How to bandage a knee in 4 techniques

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Woman running in the rain with taped knee

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Knee bandage is a practice used to relieve knee pain. It is also done to improve knee support, which can treat and prevent various injuries.

The practice involves applying a special tape around the knee. The tape is placed in specific places, which is supposed to manage pain by controlling muscles and joints.

If you have any health problems that could affect your circulation, talk to your doctor first.

If you want to try the knee bandage, first consult a physiotherapist or sports doctor. It is complementary to other treatments, which may include therapeutic exercise and NSAIDs. In addition, there are many types of knee bandage techniques.

A method that works for someone else may not work for you, even if you have the same knee problem.

Let’s discuss four common recording techniques, along with supplies and tips.

Knee bandaging is often done to improve the stability of the knee. It can help minimize pain and excessive range of motion during physical activity.

Usually the techniques below are used to treat problems such as overuse injuries or femoral femoral problems. They can also help prevent future injuries by improving the stability of the knee.

The tape should be tight enough to support the knee, but not tight enough to cut off circulation.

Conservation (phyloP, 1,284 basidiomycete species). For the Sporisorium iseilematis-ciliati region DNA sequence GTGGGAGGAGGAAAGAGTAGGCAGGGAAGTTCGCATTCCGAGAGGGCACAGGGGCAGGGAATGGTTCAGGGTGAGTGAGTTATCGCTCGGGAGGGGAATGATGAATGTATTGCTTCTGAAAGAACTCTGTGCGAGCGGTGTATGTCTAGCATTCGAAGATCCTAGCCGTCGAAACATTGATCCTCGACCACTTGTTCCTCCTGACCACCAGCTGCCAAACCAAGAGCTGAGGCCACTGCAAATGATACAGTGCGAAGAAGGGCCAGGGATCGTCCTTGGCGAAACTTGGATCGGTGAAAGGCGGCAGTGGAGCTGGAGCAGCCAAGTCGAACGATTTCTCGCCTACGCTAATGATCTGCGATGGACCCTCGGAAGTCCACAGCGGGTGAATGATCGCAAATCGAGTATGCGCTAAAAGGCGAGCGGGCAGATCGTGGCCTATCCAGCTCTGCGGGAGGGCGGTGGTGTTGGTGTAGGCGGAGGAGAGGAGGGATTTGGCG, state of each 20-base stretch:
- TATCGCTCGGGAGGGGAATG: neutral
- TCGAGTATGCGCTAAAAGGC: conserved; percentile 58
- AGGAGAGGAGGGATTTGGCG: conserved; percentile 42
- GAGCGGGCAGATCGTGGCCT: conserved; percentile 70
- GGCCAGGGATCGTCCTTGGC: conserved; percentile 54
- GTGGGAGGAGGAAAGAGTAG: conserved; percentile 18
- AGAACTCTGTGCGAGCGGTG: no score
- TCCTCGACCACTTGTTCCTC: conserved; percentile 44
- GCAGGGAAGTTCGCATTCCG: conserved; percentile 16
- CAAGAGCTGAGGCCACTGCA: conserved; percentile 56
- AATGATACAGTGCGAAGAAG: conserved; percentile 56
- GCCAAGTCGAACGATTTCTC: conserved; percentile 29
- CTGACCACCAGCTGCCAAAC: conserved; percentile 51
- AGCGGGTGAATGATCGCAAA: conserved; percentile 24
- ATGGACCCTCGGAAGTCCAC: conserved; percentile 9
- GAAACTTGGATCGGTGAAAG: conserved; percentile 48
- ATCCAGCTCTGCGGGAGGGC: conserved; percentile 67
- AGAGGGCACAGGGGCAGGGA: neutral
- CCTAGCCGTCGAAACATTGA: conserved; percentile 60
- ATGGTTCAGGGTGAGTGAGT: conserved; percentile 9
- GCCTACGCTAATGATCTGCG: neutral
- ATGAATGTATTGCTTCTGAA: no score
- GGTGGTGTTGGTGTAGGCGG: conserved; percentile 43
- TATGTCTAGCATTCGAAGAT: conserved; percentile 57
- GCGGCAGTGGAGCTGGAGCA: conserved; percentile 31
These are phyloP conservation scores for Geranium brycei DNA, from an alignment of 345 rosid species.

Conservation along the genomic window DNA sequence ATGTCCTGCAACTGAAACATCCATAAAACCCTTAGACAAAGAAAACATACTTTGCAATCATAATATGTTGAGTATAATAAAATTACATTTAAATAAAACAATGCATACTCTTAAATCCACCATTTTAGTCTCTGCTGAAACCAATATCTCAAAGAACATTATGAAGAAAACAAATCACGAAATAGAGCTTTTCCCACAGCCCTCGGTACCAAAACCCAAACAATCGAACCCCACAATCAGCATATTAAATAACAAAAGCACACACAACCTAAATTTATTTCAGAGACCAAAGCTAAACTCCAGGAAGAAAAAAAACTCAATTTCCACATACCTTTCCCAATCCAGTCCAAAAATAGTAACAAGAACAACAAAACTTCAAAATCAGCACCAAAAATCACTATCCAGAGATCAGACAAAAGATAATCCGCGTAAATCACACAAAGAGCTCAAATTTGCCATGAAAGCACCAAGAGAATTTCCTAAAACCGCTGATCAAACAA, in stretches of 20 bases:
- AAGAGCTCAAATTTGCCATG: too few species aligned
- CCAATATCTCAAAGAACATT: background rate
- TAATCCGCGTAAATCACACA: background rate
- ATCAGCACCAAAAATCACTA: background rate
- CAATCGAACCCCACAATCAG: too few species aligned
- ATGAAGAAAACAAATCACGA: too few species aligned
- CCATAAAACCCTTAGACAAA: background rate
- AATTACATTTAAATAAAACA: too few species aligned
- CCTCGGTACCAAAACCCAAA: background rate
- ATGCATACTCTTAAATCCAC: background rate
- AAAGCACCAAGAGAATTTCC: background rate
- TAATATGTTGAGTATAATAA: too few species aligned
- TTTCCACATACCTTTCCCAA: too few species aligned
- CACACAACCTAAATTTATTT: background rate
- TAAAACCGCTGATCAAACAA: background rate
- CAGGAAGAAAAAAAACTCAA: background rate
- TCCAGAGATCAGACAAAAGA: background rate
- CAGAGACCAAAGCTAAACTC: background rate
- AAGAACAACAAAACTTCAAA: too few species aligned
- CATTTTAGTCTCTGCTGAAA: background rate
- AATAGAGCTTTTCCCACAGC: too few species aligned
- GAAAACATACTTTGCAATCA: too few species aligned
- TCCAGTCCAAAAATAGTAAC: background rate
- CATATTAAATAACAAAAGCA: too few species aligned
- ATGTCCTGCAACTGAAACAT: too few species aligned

With kinesiology tape for full patella support

Kinesiology tape is a very stretchy sports tape. It is believed to provide support by stabilizing the joints and muscles. You can find many brands of kinesiology tapes in the market.

In the following method, a kinesiology tape is used for full support of the kneecap. This is ideal for patellofemoral pain syndrome or pain around your kneecap (kneecap) in the front of your knee. The condition, also known as “runner’s knee,” can be caused by overuse or a disorder in the tracking of the kneecap.


  • kinesiology tape
  • the scissors
  • Clean skin

Buy a kinesiology cassette here.

To bandage your knee:

  1. Measure from the tibial tubercle (lump under your kneecap) to your quadriceps tendon. Cut two strips of ribbon of equal length. Round off the ends to minimize peeling.
  2. Sit on a bench and bend the knee. Peel off the first inch of a strip. Secure on the outside of the tibial tubercle without stretching.
  3. Stretch the tape to 40 percent. Wrap the tape around the inside of the knee, following its natural curve. Secure the end without stretching. Rub the tape to activate the adhesive.